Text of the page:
Family Life and Death

One Hundred and Twenty Hours

One hundred and twenty hours after my mother took her last breath, we gathered around a deep hole and covered her casket in roses.

No one wants to sit on the empty chairs. They remain vacant, red and cushy, on the fake lawn beneath a scalloped canopy. The man in the brown suit waves us in, obviously used to reticence. We are curious but unwilling to get too close. Bob walks over and takes a seat. I inhale before ducking out of the sunlight to sit beside him, our knees a few feet from my mother’s white coffin. I fixate on the spray of red roses and baby’s breath, wondering if the matching chairs are a coincidence.

My mother’s obituary photo

My mother was in good company, I’d noticed, as I scanned the eight obituaries ahead of hers on Fogelsanger Bricker’s website, all dated within a week of her death. “Is it always like this for you?” I’d asked the funeral director. “No,” he said, “it’s been crazy around here.” He stopped short of saying that business was booming, or worse that people were dying to get their obituaries posted.

On the day before her funeral, Bob and I flew to Philly, rented a black Dodge Charger, and drove to Shippensburg. The next day dawned crisp and clear, gorgeous weather for a burial. We parked next to Our Lady of Visitation Church in the coned lane behind a silver hearse and I began hugging family we’d not seen in two years.

Hesitant to enter the church, I’d hung outside making small talk with the man from Folgesanger. “What kinds of things happen at funerals?” I asked. He crossed his arms across his brown jacket and blinked behind his sunglasses. Undeterred, I continued. “The worst thing you can do at a wedding is throw up on the altar. What’s the worst thing you’ve seen at a funeral?”

“Well, there was this one time where the ex-wife of the deceased got up and said some really bad stuff”

I leaned in for more.

“She was screaming at her ex-husband’s new wife, yelling, ‘You killed him!’ You killed him!’ Out of control! Everybody got worked up.”

“Good lord!” I said. “So, do you carry a stun gun?”

“No,” he chuckled. “But I have a black belt in Kung Fu.”


Photo by Wilma

My brother, Father Joseph, steps confidently into the shade, his white robes swishing with a sound like water over river stone. The gleaming white box, suspended in a sling of wide, green straps does not give him pause. This isn’t his first rodeo.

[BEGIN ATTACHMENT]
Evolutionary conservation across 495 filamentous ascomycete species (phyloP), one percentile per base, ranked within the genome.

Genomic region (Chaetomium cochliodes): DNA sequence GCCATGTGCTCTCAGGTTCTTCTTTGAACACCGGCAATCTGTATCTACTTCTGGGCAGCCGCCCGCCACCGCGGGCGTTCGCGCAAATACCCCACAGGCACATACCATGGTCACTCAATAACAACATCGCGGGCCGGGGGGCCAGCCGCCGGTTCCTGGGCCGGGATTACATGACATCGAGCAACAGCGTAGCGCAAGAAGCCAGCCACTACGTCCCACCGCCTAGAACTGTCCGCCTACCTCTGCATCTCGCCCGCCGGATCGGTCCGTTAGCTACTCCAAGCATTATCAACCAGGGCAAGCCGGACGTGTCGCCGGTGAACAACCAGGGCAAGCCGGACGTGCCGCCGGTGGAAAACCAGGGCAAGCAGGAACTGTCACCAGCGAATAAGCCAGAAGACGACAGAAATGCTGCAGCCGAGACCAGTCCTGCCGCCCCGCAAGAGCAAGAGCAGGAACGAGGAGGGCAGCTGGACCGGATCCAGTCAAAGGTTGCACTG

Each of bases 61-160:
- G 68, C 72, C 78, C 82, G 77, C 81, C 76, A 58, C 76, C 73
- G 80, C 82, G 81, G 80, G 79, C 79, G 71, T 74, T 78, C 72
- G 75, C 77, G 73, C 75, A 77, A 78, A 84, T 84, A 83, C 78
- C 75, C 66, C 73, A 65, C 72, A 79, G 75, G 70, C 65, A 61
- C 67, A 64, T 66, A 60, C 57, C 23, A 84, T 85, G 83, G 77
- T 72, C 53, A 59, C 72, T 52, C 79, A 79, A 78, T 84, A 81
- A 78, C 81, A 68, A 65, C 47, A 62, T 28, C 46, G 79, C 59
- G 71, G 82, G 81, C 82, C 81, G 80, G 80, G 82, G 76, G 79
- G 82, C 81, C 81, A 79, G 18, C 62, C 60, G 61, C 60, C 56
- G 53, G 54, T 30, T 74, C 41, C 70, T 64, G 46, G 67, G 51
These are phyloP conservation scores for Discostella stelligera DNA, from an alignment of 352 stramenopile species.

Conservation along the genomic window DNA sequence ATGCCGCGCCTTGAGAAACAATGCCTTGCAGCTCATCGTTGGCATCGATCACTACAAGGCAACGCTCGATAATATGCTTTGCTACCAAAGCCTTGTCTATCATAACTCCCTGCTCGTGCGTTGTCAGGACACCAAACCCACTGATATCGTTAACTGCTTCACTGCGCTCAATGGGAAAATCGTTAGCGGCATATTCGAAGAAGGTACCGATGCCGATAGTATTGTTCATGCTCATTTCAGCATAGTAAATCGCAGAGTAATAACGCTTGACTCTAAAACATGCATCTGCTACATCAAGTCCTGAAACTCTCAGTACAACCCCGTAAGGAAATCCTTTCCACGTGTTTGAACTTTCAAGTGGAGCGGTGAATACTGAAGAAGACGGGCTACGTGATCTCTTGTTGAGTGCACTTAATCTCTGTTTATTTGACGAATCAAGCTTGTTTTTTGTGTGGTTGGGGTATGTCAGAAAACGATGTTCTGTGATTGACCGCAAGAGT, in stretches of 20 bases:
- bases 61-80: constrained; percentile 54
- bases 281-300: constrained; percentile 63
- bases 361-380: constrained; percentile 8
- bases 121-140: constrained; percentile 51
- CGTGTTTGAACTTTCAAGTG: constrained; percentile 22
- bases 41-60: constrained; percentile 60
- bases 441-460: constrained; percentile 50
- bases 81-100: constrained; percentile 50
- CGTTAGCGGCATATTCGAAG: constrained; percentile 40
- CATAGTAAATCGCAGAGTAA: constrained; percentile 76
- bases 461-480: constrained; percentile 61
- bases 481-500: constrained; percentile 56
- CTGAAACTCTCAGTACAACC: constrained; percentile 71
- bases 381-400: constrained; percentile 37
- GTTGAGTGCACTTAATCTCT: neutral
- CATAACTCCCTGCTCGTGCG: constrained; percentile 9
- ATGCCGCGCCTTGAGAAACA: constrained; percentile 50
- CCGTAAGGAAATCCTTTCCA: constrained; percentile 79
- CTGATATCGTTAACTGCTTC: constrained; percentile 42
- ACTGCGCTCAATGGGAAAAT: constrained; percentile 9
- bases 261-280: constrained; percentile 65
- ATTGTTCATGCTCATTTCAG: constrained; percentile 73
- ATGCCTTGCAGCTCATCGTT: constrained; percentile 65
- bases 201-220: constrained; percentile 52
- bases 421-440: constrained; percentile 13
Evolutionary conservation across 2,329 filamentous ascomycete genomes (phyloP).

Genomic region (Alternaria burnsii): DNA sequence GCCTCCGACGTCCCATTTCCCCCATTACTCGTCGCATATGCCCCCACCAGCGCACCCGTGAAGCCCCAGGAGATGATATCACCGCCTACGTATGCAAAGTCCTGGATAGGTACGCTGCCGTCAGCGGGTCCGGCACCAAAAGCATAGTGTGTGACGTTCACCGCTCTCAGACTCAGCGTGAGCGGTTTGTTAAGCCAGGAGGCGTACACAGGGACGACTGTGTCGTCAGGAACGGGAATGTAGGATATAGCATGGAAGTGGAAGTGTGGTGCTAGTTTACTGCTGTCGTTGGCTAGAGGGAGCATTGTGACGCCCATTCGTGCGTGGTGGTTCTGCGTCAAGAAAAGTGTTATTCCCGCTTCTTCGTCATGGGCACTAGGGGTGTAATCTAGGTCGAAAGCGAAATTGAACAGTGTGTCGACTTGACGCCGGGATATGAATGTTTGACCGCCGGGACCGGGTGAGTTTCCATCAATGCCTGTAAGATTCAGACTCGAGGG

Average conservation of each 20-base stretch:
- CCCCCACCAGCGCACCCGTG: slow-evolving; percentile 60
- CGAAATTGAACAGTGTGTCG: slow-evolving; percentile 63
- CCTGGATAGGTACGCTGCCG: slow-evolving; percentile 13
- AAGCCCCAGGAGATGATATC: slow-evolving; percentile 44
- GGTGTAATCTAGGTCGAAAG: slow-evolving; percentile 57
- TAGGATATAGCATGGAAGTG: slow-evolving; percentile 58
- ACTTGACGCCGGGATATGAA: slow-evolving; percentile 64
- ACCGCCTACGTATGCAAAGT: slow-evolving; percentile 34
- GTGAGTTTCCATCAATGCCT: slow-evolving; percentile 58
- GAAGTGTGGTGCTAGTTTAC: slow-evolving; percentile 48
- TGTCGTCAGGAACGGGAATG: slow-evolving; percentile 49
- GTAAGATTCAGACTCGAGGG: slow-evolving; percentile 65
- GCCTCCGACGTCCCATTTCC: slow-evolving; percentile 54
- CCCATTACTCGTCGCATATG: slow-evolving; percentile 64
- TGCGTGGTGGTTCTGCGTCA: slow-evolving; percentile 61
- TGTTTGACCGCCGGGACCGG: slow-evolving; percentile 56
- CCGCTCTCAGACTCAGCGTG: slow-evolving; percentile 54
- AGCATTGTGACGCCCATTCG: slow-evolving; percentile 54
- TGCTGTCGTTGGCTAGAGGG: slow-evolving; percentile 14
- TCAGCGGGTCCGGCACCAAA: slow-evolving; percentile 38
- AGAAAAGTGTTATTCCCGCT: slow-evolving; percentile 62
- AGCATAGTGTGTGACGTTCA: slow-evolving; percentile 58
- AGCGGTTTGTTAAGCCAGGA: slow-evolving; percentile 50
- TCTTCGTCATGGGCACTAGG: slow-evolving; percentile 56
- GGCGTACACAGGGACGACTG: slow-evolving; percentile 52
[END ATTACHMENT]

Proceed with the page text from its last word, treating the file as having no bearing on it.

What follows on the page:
His sturdy, clear voice draws the crowd like the yellow string on a Crown Royal bag. He has said these words countless times during his thirty-year career but he personalizes them so seamlessly that I feel he is speaking of death for the first time. He does not wince or stutter, and gives no indication he is about to bury his mother.

Father Mark, who has flown in from California, brings a silver pail of holy water. Outside the church he had told me, beaming, that today was Saint Theresa’s feast day and also his birthday. I am humbled he chose to celebrate in this way.

My brother takes the silver sprinkler, dips it in the bucket and shakes it. He walks completely around the casket, wetting all sides, casually placing his shoe on the stainless steel frame to navigate the thin space between this grave and the one at my mother’s feet. My eyes follow the light that dances from the water to the canopy ceiling.

When he is finished, the black belt picks up the flowers and invites us to take one. I pull a long-stemmed rose from the spray. Father Joseph nods at a man in a pair of well-used denims and he enters the canopy to wrestle three metal bars out from under the coffin. He touches a switch to release the handbrake on the lowering device. Slowly, the casket begins to sink. I hear muffled sobs behind me.

Photo by Wilma

I stare at the unwinding straps, while the shiny box slides from view. This would have been way worse if they hadn’t draped the dirt sides in Astroturf. Worn jeans kneels next to one of the straps, applying tension as needed to keep the rig moving straight and true. I am mesmerized, stuck in time, listening to the sniffles and the slow creak, wondering how many times these straps have been coiled and let loose this week, and marveling at how clean they look.

When my mother reaches the bottom, my brother leans forward and tosses in a bright red bloom. I stand up, let go of my rose, and watch it fall.

By Camille Armantrout

Camille lives with her soul mate Bob in the back woods of central North Carolina where she hikes, gardens, cooks, and writes.

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